Ethylene Glycol (Antifreeze) Poisoning
Another common winter practice is the changing of antifreeze/coolant in the car engine. There will always be unintentional spills to watch out for, and not everyone is conscientious about cleaning up the spills in the driveway or on the garage floor. While a lot of companies have changed the formula of their antifreeze products so that they do not have a sweet taste, there are still plenty of antifreeze products on the market that do have that tempting sweet smell and taste to them. Dogs and cats, of course, do not know any better, and they lap up spilled antifreeze solutions when they find them on the ground.
The main ingredient of most antifreeze solutions is ethylene glycol, an extremely toxic chemical that leads to a lot of accidental illnesses and deaths in pets every year. If there is no one around to witness the pet ingesting antifreeze and the symptoms are not treated immediately, the animal may suffer severe nervous system and kidney damage within a short period after ingestion. Even the newer pet-safe products have a degree of toxicity, and the only way to avoid accidental poisoning is keep the products out of reach of pets, and off of the ground.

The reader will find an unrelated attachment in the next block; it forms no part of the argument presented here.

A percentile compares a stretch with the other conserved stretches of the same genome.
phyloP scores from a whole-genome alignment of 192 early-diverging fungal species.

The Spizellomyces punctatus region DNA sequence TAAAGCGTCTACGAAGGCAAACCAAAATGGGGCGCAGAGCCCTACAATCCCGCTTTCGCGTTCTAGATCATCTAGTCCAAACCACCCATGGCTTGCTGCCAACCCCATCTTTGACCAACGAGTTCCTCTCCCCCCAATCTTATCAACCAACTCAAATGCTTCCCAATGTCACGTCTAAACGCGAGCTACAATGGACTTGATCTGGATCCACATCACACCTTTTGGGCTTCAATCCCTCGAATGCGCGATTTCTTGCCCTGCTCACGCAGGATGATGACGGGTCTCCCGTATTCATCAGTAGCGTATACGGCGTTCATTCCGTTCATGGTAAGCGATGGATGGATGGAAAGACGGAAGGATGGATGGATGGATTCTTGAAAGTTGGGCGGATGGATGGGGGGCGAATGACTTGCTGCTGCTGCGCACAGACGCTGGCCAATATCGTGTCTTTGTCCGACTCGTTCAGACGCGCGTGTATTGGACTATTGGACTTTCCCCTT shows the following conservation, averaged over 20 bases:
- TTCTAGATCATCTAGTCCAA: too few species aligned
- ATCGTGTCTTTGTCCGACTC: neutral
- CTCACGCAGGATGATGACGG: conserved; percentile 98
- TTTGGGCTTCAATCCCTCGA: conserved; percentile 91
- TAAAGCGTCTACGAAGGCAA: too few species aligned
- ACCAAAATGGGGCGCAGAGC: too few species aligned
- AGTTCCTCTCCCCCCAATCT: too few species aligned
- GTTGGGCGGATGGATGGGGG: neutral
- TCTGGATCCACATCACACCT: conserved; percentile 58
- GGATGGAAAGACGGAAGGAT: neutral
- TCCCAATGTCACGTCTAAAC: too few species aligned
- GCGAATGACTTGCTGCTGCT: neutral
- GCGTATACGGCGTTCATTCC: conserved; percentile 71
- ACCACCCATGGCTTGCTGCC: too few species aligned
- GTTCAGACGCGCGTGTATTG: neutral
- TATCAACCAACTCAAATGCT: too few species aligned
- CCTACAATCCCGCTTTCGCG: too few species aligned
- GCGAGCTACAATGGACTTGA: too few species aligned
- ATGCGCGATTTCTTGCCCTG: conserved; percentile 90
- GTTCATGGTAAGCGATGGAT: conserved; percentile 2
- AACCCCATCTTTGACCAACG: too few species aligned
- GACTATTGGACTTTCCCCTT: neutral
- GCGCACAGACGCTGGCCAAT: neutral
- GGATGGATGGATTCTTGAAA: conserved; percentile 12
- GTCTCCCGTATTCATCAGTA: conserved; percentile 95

All antifreeze products need to be carefully secured in an area that is out of reach for pets – and children, for that matter. All spills should be cleaned immediately using a water hose or similar procedure. In addition, if you are out walking and see a puddle in the street or on a driveway, do not let your pet walk through it or drink from it.
If you suspect that your pet has ingested even a small amount of antifreeze, the best thing you can do is call your veterinarian or local emergency animal clinic immediately. Ethylene glycol is a fast acting chemical, and minutes can make a difference.
For even more winter safety tips for dogs and cats, click here.